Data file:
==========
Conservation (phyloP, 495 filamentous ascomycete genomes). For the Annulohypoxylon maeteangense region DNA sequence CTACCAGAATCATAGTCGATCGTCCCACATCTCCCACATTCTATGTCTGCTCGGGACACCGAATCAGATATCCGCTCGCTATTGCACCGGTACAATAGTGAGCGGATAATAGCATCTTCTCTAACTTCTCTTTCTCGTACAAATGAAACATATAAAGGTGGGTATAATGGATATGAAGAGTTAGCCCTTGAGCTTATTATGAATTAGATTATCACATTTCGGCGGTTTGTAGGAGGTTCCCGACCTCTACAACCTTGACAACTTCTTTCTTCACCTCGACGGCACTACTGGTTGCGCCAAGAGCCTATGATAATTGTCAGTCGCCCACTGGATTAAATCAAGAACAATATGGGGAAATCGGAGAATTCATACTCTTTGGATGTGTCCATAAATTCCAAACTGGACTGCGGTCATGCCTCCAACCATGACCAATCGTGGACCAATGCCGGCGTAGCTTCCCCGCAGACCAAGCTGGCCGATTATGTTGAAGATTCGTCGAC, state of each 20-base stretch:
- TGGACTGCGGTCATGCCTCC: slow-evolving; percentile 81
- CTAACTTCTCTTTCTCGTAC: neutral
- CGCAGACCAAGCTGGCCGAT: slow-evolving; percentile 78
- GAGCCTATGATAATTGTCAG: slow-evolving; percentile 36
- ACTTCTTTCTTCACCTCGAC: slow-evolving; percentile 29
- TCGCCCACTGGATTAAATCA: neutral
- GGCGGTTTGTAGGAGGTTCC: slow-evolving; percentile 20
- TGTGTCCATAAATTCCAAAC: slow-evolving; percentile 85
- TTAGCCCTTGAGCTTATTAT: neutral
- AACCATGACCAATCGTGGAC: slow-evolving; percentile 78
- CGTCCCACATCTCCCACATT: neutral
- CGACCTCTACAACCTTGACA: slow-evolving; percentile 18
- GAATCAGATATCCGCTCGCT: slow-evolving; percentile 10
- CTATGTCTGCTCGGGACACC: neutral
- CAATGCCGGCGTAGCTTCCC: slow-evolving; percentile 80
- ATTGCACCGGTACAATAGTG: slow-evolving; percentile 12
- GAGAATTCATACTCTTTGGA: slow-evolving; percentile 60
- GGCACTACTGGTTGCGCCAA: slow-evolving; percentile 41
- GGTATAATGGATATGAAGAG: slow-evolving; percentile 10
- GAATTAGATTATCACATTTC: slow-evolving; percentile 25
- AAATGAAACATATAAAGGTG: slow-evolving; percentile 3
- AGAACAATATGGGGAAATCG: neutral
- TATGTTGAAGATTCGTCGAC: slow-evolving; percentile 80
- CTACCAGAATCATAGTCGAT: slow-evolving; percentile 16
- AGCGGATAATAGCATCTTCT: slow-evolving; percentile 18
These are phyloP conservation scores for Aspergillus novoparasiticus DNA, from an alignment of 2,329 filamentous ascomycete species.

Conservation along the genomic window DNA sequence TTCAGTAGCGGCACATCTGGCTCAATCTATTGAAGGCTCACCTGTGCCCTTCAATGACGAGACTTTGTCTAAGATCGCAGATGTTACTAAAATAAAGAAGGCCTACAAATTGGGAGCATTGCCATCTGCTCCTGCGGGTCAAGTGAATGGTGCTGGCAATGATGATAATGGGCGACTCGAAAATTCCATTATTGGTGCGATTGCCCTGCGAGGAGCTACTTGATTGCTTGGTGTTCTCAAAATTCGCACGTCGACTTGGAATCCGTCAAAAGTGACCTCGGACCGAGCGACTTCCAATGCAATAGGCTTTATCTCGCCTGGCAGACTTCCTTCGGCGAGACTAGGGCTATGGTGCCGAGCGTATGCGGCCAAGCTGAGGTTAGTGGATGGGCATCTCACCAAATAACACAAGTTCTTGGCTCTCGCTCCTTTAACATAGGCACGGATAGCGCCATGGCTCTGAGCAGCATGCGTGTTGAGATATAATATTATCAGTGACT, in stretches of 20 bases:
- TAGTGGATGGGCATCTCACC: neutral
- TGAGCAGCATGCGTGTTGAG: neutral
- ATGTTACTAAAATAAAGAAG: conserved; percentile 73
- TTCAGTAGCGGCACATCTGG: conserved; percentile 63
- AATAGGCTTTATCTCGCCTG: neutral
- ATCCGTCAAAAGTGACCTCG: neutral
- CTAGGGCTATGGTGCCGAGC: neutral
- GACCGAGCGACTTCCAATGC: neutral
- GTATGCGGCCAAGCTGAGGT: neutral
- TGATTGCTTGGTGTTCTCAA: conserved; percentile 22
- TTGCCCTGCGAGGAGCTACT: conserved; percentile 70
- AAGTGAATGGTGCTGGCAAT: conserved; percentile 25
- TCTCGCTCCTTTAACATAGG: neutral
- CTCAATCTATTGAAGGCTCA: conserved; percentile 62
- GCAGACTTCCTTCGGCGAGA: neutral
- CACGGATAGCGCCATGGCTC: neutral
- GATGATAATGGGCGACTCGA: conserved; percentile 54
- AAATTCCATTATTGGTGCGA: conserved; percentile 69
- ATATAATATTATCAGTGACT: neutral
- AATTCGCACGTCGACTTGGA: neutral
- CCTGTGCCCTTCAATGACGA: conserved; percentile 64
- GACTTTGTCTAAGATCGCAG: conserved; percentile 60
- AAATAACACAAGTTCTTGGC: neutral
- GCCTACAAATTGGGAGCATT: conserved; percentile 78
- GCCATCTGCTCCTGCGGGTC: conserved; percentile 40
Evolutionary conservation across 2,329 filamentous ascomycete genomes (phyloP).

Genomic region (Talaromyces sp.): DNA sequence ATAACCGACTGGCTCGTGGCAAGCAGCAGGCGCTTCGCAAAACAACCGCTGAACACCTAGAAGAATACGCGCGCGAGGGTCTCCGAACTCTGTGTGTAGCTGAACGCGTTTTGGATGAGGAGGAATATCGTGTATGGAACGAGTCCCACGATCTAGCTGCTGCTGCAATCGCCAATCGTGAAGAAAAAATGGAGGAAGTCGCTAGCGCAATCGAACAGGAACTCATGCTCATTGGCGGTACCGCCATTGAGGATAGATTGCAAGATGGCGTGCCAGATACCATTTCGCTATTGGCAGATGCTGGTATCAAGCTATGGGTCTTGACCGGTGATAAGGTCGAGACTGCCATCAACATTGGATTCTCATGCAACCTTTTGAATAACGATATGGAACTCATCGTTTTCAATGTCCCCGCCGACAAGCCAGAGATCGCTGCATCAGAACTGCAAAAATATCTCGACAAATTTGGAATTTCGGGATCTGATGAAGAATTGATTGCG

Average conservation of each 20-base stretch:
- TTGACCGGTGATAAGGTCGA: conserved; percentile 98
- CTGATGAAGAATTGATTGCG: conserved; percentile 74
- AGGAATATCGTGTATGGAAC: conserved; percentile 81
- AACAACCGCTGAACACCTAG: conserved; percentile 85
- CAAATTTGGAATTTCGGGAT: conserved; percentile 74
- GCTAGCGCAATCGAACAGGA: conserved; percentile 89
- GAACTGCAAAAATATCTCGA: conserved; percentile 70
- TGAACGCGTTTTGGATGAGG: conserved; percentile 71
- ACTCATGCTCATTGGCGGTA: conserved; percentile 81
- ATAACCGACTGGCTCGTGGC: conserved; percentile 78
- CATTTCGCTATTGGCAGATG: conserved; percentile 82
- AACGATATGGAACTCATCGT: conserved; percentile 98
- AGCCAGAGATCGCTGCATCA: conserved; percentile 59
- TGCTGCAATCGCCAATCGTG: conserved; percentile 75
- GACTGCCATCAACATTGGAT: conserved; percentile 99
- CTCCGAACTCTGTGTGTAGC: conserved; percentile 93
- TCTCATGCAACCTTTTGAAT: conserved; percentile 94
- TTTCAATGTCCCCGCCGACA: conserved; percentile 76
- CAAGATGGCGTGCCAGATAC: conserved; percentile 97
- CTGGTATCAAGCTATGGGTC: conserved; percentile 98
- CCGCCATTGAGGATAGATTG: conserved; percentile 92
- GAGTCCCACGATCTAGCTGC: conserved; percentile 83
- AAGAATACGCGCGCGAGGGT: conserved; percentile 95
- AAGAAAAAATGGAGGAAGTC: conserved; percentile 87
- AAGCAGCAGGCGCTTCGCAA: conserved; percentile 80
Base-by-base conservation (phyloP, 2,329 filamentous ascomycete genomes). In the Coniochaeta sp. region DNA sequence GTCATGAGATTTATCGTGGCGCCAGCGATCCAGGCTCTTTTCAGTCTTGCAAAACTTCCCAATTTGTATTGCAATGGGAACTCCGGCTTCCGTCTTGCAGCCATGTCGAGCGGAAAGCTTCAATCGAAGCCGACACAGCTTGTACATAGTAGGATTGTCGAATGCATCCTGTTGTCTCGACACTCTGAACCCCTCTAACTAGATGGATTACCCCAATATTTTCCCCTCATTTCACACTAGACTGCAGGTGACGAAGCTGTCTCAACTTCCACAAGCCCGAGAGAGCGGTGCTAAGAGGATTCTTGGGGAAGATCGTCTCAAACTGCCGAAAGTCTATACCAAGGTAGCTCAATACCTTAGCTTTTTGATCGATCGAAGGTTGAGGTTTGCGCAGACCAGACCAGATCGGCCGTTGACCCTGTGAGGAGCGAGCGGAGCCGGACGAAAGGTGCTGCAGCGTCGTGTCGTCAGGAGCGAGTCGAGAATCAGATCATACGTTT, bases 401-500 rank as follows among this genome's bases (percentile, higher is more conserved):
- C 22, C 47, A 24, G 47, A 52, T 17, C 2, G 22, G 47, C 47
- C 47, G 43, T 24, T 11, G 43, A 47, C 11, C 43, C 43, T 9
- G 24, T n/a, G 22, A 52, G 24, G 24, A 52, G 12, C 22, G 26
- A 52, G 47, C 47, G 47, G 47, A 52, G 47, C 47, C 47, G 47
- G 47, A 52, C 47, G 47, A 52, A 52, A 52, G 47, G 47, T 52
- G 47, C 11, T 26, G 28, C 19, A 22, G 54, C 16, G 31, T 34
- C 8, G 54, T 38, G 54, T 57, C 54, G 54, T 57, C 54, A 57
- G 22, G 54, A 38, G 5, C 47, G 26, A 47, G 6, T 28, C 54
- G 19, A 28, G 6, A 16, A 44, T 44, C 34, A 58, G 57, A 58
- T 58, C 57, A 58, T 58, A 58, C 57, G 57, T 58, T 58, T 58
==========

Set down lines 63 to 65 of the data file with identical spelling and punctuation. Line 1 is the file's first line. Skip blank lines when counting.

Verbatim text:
- GAACTGCAAAAATATCTCGA: conserved; percentile 70
- TGAACGCGTTTTGGATGAGG: conserved; percentile 71
- ACTCATGCTCATTGGCGGTA: conserved; percentile 81